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Versions: 00 01                                                         
Network Working Group                                          C. Newman
Internet Draft: Internet Email Subaddressing                    Innosoft
Document: draft-newman-email-subaddr-00.txt                    July 1997
                                                   Expires in six months


                      Internet Email Subaddressing


Status of this memo

     This document is an Internet-Draft.  Internet-Drafts are working
     documents of the Internet Engineering Task Force (IETF), its areas,
     and its working groups.  Note that other groups may also distribute
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Abstract

     It is often useful for a single user to have multiple email
     addresses which can be used to assist categorizing incoming email.
     One way of doing this is to divide the local-part of an email
     address into a primary address and a subaddress.  The primary
     address is used to route the message within the specified domain
     and the subaddress is used to route the message according to a
     particular user's wishes.

     This specification formalizes the de-facto standard for
     subaddressing in use today and includes advice and requirements for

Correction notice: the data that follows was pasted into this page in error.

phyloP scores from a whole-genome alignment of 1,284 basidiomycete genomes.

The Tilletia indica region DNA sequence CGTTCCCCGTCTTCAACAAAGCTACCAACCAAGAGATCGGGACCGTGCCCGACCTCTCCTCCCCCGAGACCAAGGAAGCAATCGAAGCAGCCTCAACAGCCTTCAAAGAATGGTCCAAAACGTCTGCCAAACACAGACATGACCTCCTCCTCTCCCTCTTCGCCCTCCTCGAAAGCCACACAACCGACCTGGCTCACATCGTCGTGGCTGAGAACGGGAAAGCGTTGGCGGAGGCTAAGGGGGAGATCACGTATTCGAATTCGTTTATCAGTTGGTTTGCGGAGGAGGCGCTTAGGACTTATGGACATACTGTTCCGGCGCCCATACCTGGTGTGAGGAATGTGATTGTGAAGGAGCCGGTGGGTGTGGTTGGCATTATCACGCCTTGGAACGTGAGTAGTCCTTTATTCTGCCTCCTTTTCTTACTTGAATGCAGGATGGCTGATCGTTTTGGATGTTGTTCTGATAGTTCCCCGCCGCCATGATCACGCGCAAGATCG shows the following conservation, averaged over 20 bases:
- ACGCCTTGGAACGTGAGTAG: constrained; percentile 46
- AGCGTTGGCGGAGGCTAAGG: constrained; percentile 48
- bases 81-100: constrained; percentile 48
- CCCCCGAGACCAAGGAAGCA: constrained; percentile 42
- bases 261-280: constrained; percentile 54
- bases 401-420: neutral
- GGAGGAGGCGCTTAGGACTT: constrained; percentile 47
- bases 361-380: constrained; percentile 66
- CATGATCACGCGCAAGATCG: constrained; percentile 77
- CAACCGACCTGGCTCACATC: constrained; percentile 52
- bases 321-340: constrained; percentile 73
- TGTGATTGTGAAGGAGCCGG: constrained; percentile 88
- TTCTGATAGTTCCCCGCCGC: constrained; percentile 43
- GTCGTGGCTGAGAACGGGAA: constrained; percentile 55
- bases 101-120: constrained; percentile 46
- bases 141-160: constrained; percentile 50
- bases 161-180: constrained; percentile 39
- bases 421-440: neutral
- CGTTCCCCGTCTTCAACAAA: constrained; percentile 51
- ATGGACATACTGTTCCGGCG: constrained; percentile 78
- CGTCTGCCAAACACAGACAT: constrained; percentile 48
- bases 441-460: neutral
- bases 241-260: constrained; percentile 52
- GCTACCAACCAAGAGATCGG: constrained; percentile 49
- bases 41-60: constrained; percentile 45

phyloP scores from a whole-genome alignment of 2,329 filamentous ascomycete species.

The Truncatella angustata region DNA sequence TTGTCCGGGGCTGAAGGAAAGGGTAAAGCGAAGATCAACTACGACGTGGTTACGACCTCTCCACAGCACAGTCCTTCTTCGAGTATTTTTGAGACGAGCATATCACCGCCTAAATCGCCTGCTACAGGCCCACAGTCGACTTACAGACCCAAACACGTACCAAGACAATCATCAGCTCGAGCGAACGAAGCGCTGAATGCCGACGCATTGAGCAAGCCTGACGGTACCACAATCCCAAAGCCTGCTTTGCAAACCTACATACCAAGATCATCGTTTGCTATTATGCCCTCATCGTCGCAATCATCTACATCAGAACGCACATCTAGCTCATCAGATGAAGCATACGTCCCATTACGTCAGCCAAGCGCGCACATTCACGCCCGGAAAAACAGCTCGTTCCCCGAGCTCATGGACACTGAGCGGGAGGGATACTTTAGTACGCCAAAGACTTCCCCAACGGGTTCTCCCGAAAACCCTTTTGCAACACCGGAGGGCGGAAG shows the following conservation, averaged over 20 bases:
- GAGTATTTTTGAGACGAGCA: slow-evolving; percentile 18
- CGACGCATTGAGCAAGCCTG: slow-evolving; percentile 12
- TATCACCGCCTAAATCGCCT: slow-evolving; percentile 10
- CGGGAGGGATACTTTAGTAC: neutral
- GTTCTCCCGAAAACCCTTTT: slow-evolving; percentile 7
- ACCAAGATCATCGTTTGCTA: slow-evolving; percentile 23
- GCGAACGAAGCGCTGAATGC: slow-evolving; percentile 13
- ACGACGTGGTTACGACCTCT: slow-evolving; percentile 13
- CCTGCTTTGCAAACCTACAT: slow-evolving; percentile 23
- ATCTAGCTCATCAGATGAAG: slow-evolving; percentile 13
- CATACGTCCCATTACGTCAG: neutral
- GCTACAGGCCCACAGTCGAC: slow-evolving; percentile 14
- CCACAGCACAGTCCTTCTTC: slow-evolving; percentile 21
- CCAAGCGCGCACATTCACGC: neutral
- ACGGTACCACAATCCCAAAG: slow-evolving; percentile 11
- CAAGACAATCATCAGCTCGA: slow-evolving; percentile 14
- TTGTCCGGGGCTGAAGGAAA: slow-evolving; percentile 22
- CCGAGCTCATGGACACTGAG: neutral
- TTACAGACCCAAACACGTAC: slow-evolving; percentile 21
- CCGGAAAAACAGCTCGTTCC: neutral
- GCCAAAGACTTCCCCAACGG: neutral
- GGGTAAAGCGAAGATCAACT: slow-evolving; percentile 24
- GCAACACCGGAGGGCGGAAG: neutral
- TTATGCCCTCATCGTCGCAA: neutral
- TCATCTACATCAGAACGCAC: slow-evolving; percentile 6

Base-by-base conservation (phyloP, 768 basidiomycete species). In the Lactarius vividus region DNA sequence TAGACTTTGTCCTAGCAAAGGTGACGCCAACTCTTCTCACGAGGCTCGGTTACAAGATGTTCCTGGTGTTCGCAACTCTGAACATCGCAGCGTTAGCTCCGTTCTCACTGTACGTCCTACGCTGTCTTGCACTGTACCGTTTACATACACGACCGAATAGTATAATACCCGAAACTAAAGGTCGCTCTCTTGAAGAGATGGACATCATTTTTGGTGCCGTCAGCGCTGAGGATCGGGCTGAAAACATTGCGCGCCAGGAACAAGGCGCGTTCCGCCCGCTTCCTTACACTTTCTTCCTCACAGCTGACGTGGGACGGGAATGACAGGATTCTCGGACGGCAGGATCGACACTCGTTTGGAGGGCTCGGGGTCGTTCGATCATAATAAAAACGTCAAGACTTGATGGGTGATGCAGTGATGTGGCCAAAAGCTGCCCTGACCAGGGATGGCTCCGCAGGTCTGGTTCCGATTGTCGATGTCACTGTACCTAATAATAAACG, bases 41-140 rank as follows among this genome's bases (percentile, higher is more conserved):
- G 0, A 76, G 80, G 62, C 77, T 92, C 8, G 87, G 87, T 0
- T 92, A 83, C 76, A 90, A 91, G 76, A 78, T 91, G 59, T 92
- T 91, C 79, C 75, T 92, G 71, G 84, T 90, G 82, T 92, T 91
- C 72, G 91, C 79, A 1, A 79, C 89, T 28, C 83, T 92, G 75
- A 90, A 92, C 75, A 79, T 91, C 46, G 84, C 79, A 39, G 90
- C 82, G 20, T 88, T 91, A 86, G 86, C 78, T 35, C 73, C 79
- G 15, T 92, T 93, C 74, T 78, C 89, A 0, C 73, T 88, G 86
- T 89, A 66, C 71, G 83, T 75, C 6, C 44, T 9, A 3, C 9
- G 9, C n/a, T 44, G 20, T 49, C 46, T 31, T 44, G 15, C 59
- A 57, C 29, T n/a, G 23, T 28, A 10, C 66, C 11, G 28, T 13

final delivery agents, MUAs and mail list servers which wish to
     support subaddressing.


1. Conventions Used in this Document

     The key words "MUST", "MUST NOT", "SHOULD", "SHOULD NOT", and "MAY"



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     in this document are to be interpreted as defined in "Key words for
     use in RFCs to Indicate Requirement Levels" [KEYWORDS].

     The formal grammar in this document uses Augmented BNF [ABNF].


2. Definitions

     Final Delivery Agent
          The final delivery agent is the agent started by the Final MTA
          which interprets the local-part of the email address.

     Final MTA
          The final MTA is the MTA designated by the domain to the left
          of the "@" in an email address.

     Local-Part
          The local-part of an email address is everything to the left
          of the "@" in the address used for delivery and is formally
          defined in [IMAIL].  It is also know as the "left hand side"
          of an address.

     Mail List Server
          A Mail List Server takes messages directed to it, rewrites the
          envelope addresses and redistributes the message to one or
          more subscribers.

     MTA  A Mail Transport Agent (MTA) receives email from other MTAs or
          MUAs and routes it towards the final MTA.

     MUA  A Mail User Agent (MUA) is used by a user to send and read
          email.

     Subaddress
          A subaddress is information in addition to the address of a
          primary mailbox which may be used for categorization by the
          recipient.

3. Subaddress Syntax